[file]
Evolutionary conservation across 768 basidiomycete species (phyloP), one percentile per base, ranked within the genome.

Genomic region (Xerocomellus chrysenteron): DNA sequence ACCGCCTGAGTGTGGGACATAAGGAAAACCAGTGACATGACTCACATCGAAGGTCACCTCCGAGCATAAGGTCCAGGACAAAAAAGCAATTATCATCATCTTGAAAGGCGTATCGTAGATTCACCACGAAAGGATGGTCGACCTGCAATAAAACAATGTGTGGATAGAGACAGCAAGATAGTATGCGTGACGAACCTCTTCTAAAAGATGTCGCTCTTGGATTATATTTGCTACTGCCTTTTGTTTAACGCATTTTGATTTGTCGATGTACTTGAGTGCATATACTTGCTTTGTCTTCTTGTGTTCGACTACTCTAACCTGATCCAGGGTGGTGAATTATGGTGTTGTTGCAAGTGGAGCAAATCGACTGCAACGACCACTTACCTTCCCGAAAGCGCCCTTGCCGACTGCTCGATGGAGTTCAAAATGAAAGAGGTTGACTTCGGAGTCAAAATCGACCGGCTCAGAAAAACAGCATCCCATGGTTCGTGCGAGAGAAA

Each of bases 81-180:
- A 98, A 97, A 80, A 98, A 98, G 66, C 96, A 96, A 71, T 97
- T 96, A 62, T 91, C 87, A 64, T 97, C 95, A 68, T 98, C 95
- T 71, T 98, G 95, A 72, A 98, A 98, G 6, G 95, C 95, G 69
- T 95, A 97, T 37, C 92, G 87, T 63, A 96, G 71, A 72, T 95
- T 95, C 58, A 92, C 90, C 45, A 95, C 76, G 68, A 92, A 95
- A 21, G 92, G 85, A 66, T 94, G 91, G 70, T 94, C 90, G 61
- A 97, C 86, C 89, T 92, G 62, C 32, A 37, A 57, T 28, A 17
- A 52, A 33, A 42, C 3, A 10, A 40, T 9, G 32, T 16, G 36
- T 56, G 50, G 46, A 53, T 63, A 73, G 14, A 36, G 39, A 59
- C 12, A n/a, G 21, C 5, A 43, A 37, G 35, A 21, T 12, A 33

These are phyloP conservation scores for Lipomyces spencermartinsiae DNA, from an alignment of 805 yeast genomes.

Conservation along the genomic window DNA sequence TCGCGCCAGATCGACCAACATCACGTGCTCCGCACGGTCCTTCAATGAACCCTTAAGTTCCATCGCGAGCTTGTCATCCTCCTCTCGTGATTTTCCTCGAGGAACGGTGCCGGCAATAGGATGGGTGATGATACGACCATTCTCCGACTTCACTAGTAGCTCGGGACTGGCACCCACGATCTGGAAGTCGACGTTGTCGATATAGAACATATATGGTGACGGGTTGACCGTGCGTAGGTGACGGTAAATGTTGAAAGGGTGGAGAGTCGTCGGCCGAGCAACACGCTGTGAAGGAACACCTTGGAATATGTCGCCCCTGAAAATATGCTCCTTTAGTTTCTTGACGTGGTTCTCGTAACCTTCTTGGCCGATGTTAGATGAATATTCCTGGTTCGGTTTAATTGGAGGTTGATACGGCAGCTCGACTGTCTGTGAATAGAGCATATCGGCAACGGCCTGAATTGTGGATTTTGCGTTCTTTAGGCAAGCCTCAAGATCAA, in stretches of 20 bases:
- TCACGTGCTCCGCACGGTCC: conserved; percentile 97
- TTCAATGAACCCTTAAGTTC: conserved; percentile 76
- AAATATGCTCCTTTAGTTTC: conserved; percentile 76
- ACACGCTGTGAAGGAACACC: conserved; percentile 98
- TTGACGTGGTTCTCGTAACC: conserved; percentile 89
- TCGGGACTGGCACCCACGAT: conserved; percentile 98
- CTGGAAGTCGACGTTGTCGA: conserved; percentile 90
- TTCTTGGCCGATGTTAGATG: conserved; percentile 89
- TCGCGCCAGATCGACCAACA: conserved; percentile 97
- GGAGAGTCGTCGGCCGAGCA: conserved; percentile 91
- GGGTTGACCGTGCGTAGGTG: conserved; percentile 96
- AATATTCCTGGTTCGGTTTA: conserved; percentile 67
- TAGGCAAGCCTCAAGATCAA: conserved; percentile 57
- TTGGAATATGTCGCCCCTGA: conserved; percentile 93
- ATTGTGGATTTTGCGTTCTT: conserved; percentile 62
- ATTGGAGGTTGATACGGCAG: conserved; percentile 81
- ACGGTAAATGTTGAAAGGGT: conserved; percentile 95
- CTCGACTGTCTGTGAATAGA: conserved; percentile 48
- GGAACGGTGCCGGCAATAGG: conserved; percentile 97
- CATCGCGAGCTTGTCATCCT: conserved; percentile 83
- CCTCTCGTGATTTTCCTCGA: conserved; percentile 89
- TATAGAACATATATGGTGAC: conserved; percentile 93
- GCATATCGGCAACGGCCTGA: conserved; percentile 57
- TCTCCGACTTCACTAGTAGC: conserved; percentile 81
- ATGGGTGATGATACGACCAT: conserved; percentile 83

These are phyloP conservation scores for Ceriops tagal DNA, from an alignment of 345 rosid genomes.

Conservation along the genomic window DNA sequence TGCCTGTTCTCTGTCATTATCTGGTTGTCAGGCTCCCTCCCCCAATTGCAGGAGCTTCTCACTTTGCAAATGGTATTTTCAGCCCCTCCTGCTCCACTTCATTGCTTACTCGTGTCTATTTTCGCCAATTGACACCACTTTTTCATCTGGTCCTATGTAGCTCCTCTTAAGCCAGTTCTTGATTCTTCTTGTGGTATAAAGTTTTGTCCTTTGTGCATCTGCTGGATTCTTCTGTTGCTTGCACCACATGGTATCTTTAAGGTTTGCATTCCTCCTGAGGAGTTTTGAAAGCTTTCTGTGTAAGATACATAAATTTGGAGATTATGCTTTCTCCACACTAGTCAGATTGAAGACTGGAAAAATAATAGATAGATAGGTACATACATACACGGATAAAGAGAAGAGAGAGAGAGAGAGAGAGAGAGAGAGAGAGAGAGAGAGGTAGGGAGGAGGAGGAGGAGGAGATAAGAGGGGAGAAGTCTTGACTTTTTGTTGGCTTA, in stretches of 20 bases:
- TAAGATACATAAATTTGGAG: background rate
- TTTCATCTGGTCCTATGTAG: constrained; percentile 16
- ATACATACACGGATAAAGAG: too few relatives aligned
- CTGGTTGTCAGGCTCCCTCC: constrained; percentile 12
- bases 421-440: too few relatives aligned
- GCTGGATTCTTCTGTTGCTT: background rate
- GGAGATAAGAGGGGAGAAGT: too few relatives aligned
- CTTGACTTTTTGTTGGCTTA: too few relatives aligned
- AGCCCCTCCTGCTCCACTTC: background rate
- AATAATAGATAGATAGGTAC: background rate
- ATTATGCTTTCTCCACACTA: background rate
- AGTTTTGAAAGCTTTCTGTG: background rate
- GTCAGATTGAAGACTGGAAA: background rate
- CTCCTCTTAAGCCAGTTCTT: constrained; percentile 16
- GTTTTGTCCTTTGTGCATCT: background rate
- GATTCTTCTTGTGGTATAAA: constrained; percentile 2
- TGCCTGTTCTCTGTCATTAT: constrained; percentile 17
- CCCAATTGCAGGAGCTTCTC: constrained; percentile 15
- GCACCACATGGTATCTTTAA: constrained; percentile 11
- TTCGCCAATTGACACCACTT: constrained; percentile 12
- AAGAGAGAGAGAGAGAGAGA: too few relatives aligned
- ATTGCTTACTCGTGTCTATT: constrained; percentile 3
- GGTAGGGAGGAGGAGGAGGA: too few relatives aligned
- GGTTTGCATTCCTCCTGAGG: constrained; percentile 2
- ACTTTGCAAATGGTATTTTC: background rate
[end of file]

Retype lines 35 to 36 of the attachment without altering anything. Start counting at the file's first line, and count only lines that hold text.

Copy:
- CATCGCGAGCTTGTCATCCT: conserved; percentile 83
- CCTCTCGTGATTTTCCTCGA: conserved; percentile 89